Prof. Sanchez-Garcia's field of research is computational chemistry and computational chemical biology, with emphasis on complex biological systems, solvent effects and reactive intermediates. Before she established the Group of Computational Biochemistry within the Faculty of Biology of the University of Duisburg-Essen, she was independent group leader at the Theory Department directed by Prof. Walter Thiel in the Max Planck Institute for Coal Research (Mülheim an der Ruhr). At the UDE, the Computational Biochemistry group works on investigating the properties, reactive behavior and applications of diverse systems, from reactive species to protein complexes. Among our main interests are the in silico design of ligands with therapeutic potential and the regulation of enzymatic activity and protein-protein interactions by means of computational mutagenesis, ligands and solvents. Implementation and application of novel computational tools are central to the research.
Dr. Joel Mieres Perez
My work is related to the theoretical study of biomolecules with potential therapeutic activity. The goal is to get new insights on such systems for the in-silico design of ligands with tailor-made properties. In addition, I investigate the spectroscopic behavior and chemical reactivity of organic molecules, to predict reaction pathways which can be then tested by the experimentalists. I also work on systems where quantum tunneling plays a key role and develop theoretical approaches for the prediction of tunneling probabilities.
Dr. Yasser B. Ruiz Blanco
Google Scholar Profile
Dr. Ruiz-Blanco, Y.B. is an experienced researcher applying machine learning (ML) approaches in Bioinformatics. Dr. Ruiz-Blanco devised numerical encodings protocols for proteins (ProtDCal), which have been successfully applied to build predictive ML-based models of protein-protein interactions, post-translational modifications, and the identification of anti-bacterial peptides (ProtDCal-Suite). In addition, he possesses a wide knowledge about advanced molecular simulation methods. Together with Prof. Sanchez-Garcia he developed CL-FEP, an unbiased end-state free energy change estimator based on the FEP equation and the central limit theorem. Dr. Ruiz-Blanco's research combines computational chemistry methods and artificial intelligence in the development of efficient computational approaches for molecular design and drug discovery processes.
Dr. Pradeep Pant
My research work focuses on elucidating the role of solvent as a function of pH to gather insights into the conformational and functional adaptations of biomacromolecular systems using advanced MD simulations, hybrid QM/MM techniques and free energy perturbation calculations. This will help in delineating the mechanism as how the rigidity/flexibility associated with polypeptide chains influence the resultant structure of a macromolecule, which in turn dictates the function of a macromolecule upon varying the pH of a solution.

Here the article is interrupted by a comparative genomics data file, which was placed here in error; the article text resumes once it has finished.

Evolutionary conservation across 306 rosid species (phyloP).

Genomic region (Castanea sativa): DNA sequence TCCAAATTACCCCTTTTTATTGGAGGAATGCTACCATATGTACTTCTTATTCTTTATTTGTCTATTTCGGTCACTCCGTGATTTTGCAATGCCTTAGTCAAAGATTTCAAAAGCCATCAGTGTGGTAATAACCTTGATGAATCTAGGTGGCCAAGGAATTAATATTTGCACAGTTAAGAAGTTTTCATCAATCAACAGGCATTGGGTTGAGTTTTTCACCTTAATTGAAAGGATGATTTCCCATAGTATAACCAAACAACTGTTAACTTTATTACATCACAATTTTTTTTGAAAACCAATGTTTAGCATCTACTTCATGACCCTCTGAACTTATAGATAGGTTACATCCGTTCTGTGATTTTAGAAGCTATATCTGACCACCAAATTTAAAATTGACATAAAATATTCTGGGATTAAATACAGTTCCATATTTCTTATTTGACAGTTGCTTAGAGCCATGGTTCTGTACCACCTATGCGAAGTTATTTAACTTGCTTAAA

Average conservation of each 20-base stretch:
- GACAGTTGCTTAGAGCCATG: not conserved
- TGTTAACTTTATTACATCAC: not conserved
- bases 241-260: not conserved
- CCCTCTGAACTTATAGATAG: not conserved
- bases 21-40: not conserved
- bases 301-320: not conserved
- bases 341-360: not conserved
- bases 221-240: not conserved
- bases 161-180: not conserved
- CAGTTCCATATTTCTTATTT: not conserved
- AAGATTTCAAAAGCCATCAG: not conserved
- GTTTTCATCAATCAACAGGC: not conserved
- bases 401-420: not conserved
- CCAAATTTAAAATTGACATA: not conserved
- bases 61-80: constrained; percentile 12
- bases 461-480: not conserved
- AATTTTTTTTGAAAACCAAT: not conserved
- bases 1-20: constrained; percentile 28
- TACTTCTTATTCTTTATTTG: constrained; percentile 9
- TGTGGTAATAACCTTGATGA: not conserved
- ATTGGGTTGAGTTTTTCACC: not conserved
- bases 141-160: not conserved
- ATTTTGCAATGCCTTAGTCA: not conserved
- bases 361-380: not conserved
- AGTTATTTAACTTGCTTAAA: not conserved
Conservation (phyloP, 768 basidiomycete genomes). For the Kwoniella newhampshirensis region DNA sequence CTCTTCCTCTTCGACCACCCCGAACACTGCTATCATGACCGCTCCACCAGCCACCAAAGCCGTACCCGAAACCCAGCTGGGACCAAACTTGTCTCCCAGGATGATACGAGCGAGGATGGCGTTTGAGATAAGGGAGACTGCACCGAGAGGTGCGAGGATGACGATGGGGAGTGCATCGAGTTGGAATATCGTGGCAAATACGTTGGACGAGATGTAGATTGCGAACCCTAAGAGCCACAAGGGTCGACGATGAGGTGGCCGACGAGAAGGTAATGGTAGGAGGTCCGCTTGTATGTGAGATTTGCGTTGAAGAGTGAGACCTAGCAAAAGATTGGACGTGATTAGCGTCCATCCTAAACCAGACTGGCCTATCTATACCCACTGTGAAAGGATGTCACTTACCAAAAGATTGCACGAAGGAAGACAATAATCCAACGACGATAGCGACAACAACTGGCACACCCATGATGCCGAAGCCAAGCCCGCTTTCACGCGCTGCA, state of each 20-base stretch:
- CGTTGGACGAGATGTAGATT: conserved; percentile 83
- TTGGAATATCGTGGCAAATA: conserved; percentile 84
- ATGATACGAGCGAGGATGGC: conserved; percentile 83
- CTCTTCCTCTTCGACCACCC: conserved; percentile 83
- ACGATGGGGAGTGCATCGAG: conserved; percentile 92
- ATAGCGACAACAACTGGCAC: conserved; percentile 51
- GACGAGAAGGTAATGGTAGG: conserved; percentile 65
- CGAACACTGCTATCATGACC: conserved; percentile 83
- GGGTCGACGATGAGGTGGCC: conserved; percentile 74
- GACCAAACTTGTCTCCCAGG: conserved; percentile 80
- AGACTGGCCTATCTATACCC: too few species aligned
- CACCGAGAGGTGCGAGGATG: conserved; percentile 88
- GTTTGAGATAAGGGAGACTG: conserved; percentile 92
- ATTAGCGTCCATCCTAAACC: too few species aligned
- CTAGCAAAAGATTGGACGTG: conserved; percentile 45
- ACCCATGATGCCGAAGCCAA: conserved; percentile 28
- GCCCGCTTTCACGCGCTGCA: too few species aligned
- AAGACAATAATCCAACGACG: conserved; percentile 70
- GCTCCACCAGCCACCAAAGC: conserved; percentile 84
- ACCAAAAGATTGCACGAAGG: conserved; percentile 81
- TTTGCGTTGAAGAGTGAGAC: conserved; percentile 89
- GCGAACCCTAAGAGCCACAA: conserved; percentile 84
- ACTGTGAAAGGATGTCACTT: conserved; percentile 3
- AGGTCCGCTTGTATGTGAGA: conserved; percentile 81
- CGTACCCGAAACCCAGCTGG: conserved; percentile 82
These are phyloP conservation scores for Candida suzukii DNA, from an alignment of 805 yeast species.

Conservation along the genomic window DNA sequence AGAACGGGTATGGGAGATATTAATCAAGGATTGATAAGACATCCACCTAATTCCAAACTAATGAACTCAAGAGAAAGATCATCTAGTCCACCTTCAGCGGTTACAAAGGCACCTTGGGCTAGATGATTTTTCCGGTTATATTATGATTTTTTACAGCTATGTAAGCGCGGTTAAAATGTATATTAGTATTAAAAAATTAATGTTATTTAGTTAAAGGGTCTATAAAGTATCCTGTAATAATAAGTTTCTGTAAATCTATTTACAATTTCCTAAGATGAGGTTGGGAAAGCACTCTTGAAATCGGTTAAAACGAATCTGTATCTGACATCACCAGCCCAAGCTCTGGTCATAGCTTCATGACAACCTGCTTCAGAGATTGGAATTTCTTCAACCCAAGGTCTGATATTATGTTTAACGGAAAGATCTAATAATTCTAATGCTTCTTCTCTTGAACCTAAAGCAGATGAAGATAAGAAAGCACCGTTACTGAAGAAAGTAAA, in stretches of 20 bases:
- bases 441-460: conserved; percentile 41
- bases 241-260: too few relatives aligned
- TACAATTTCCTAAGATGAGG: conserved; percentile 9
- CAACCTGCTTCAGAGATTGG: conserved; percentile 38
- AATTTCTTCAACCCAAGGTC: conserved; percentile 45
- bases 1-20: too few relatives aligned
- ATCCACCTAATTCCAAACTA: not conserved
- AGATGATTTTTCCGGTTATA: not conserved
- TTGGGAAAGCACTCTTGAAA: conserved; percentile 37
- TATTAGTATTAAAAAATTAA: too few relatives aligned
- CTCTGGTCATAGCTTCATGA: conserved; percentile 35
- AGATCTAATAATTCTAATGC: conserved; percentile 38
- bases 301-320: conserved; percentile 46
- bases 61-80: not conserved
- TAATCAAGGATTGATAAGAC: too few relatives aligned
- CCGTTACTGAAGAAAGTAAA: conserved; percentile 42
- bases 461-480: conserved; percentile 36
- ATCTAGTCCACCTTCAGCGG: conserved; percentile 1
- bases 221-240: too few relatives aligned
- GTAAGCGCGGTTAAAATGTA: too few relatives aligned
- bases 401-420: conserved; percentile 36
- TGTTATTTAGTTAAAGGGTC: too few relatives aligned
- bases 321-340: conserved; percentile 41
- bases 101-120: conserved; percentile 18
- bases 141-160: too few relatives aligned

Dr. Yasser Almeida Hernández
I am experienced in the structural experimental and computational characterization of proteins. My current work is focused on the design and application of new multiscale approaches to model biomolecular systems. I am particularly interested in the application of hybrid coarse-graining approaches to study reaction mechanisms, solvation, and protein folding. The final goal is to improve the computational performance of molecular dynamics simulations and prediction algorithms while achieving an accurate structural and thermodynamic description of large biomolecular systems.
MSc. Sandra Romero Molina
My research is focused in Bioinformatics. My main interest is to develop integrated methodologies combining novel machine-learning-based predictors and computational chemistry methods. Particularly, I am involved in the development of protein-protein interaction models, with application for the de novo design of bioactive peptides and as scoring function for docking algorithms.
Julio C. Vieyto Nuñez
A big area of interest for me is biomolecular modelling using state-of-the-art approaches in molecular dynamics simulations and hybrid techniques. My research is mainly focused on the computational study of supramolecular ligands on proteins; which includes ligand binding sites prediction and binding free energy calculations as well as molecular docking oriented to in silico drug design. I am also interested in the study of the influence of different solvent mixtures on enzymatic reactions and protein properties.
M.Sc. Mazlum Budak
I am very interested in the field of enzymatic reactions and bio-organic chemistry. My research mainly focuses on the computational design and development of bioactive molecules/peptides for protein inhibition via docking calculations and advanced molecular dynamics simulations. In addition, I am also engaged in unravelling reaction mechanisms via quantum mechanics.
Julia Wille, University of Ulm (November 2019)
Dr. Matthias Heyden, Arizona State University (June-July 2018)
Dr. Sunil Kumar Tripathi (2019 -2020)
Dr. Jörg Tatchen (2017 - 2020)
Dr. Kenny Bravo-Rodriguez (2011 - 2019)
Dr. Angela Rodriguez Serrano (2017 - 2019)
Dr. Pandian Sokkar (2013 - 2018)
Dr. Sumit Mittal (2013 - 2018)
Amandeep Singh (internship 2018)
Figures generated using the VMD software. VMD was developed by the Theoretical and Computational Biophysics Group in the Beckman Institute for Advanced Science and Technology at the University of Illinois at Urbana-Champaign.
Humphrey, W., Dalke, A. and Schulten, K., `VMD -Visual Molecular Dynamics, J. Molecular Graphics, 1996, vol. 14, pp. 33-38.http://www.ks.uiuc.edu/Research/vmd/